101.7 FM IN GENEVA DAB+, CABLE & SATELLITE ACROSS SWITZERLAND
Tiny jets of water fire from a fountain embedded in one of Chiasso’s central squares. Diverse groups of young men sit casually staring at the ground, then at passers-by, then at each other. Some laugh, some smoke, and according to town vice mayor Roberta Pantani Tettamanti, some have bothered local businesses.
TETTAMANTI: We receive some complaining from people working in Chiasso. Also from banks, as often some asylum seekers in front of their doors. And you can understand that people coming into a bank, maybe they are afraid.
Tettamanti sits in Chiasso’s pink city building, a few blocks from the fountain and bank. A pair of federally funded, private security guards patrol outside, in the shadow of the San Vitale church. Tettamanti says refugees from Lampedusa have disrupted the city.
TETTAMANTI: A couple of times a month you see some fights. They fight between themselves because of drunkenness—this is a big problem with them, because they don’t have to do anything during the day.
Chiasso has always had asylum seekers, for at least 60 years. From Milan, through Como, Chiasso is the first Swiss town on the southern rail line. Police commander Nicolas Poncini says the problem is not refugees in general, or the asylum center, rather the motivations of some of the refugees.
PONCINI: We had waves of Kosovo, for example, a few years ago, but everything went smooth, from a crime point of view of course. Now we have many Nigerian refugees, maybe from two or three years now. Most of them came here very well organized and they have clear goals to deal with dopes and drugs and so.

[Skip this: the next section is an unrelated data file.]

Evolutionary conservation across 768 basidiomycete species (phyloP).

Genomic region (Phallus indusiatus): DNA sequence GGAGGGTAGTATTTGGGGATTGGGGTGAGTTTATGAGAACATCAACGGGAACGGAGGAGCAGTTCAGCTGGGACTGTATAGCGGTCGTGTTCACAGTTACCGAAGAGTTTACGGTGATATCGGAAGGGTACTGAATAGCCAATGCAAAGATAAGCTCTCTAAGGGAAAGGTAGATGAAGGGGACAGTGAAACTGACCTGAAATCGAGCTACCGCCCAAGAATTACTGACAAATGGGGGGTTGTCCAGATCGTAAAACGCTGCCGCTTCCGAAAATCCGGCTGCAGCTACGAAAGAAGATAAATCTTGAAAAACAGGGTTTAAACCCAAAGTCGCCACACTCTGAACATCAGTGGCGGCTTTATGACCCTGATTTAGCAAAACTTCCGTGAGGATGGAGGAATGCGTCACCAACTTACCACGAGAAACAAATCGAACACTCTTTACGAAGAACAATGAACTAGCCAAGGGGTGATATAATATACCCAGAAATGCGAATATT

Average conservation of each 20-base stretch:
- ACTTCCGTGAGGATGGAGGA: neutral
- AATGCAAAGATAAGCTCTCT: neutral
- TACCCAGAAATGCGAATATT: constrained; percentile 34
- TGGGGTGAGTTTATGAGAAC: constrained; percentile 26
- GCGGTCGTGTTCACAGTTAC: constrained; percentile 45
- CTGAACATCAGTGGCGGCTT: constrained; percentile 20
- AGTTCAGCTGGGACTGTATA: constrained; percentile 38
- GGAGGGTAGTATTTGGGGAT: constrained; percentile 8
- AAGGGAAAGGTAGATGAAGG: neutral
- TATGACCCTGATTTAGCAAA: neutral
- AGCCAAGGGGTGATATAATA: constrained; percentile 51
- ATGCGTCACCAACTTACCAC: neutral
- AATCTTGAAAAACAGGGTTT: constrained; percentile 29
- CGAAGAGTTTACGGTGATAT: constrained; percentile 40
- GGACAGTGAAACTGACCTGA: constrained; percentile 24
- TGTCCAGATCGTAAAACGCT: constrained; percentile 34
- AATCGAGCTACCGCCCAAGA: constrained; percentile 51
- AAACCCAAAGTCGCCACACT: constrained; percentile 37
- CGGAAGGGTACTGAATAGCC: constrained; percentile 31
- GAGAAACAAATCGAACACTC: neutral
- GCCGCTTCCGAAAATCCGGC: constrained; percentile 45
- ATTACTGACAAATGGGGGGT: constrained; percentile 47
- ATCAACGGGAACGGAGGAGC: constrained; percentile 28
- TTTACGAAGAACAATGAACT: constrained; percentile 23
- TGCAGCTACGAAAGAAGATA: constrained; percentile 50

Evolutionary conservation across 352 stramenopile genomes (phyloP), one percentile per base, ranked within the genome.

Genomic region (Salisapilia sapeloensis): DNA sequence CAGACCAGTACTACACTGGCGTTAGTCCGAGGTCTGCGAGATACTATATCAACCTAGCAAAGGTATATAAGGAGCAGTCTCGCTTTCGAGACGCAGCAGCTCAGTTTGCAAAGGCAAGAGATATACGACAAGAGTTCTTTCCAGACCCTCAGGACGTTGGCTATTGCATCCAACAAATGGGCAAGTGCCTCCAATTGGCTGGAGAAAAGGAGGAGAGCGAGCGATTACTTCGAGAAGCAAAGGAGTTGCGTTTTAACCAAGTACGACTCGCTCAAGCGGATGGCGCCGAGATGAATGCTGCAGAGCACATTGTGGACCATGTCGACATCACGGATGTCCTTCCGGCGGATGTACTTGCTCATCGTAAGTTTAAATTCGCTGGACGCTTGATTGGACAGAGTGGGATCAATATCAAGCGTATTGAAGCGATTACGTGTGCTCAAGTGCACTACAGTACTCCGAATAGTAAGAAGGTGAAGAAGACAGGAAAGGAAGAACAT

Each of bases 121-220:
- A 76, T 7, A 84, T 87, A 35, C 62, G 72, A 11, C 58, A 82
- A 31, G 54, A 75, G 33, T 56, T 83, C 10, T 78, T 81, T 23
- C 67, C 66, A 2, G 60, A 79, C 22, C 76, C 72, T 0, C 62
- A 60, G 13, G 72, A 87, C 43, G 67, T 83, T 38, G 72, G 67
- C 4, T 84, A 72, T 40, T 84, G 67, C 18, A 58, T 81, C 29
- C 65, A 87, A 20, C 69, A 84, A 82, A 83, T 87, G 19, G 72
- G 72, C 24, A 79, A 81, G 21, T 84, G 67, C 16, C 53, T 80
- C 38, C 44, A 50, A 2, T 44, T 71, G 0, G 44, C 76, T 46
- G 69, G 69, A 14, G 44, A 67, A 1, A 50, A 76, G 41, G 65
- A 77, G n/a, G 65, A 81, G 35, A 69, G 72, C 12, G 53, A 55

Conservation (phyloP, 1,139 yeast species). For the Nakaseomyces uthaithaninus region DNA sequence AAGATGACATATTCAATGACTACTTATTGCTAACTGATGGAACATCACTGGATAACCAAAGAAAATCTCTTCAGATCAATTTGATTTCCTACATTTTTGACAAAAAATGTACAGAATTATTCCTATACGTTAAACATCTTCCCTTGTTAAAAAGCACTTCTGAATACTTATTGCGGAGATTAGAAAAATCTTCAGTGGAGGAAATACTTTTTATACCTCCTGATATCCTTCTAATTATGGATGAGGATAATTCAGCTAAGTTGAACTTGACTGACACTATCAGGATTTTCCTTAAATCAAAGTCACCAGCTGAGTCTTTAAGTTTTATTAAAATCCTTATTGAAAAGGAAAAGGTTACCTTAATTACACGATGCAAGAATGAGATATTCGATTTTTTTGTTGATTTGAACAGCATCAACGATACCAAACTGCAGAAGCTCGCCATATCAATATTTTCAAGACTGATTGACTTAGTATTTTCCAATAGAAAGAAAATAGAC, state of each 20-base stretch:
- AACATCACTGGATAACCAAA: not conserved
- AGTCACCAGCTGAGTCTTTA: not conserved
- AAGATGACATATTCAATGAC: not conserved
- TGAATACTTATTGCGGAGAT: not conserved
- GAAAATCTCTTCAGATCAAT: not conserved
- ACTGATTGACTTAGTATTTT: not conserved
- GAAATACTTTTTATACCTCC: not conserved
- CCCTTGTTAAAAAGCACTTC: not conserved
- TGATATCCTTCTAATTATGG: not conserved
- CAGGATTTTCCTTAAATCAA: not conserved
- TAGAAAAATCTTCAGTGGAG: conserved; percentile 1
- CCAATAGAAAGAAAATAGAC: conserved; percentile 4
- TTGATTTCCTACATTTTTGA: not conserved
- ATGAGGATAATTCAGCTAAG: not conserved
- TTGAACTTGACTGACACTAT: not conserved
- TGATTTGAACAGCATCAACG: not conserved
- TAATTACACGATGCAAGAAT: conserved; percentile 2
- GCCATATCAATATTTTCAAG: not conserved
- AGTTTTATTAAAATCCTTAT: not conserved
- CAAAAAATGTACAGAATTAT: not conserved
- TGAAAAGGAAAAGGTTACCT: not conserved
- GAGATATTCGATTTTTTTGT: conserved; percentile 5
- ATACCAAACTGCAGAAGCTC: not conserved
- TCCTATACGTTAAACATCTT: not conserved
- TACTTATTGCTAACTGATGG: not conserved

Poncini says the problems are cyclical: a few months flooded by refugees, a few months without. And he is adamant—he and his 35 officers don’t think all refugees are criminal, or all Nigerians, or all Libyans. But an increase in crime was evident.
PONCINI: This is caused by the second wave of refugees which came this year—this is the north African refugees who came to Chiasso. And, uh, they were very aggressive, and had strange habits. I mean, uh, they don’t care about peeing in the streets, or stealing, or drinking.
A few meters from the steps of San Vitale church sit two black men on a concrete wall. Both are dressed casually—jeans, polo shirts. Both came from North Africa, through Italy, into Switzerland. One of the men, from Nigeria, said poor conditions in Italy pushed him North.
NIGERIAN MAN: They say that they have to help asylum seeker in the land of Europe, but they don’t take proper care for us. As me, I am a young boy, for me, now, I am supposed to focus my life, maybe study in school, thinking about a brighter future to live. But they leave every black man in the street.
The man sitting next to him came through Lampedusa 2 years ago from Libya. He’s been in Chiasso two weeks, waiting for more details on his asylum request. But all he expects to get in Switzerland is time.
LIBYAN MAN: They are don’t giving somebody document. They really spend, give some time; they give us three months, four months to stay. After that they deport us back to Italy. That is just everything. We are just suffering. We need a better life to live.
The men complain of benefits and conditions in Switzerland, but also of racism. They say police often target refugees, and police commander Poncini doesn’t deny it. But, he says, only with probable cause.
PONCINI: We don’t have to see Chiasso as…Tijuana or some (inaudible). We have this refugee center, we have this cyclic problem who comes and goes. We have no, no racist population in Chiasso.
PONCINI: But we have to keep the thing safe, and we don’t want to have people which are coming here already organized to bring crime in Chiasso.
Chiasso has tried implementing fixes of its own, for example starting a refugee worker program, but such things are under federal jurisdiction. Vice Mayor Roberta Pantani Tettamanti says between local, cantonal and federal officials all with different perspectives and duties, its complicated. She says Chiasso’s situation may not have been forgotten in Bern, but perhaps misunderstood.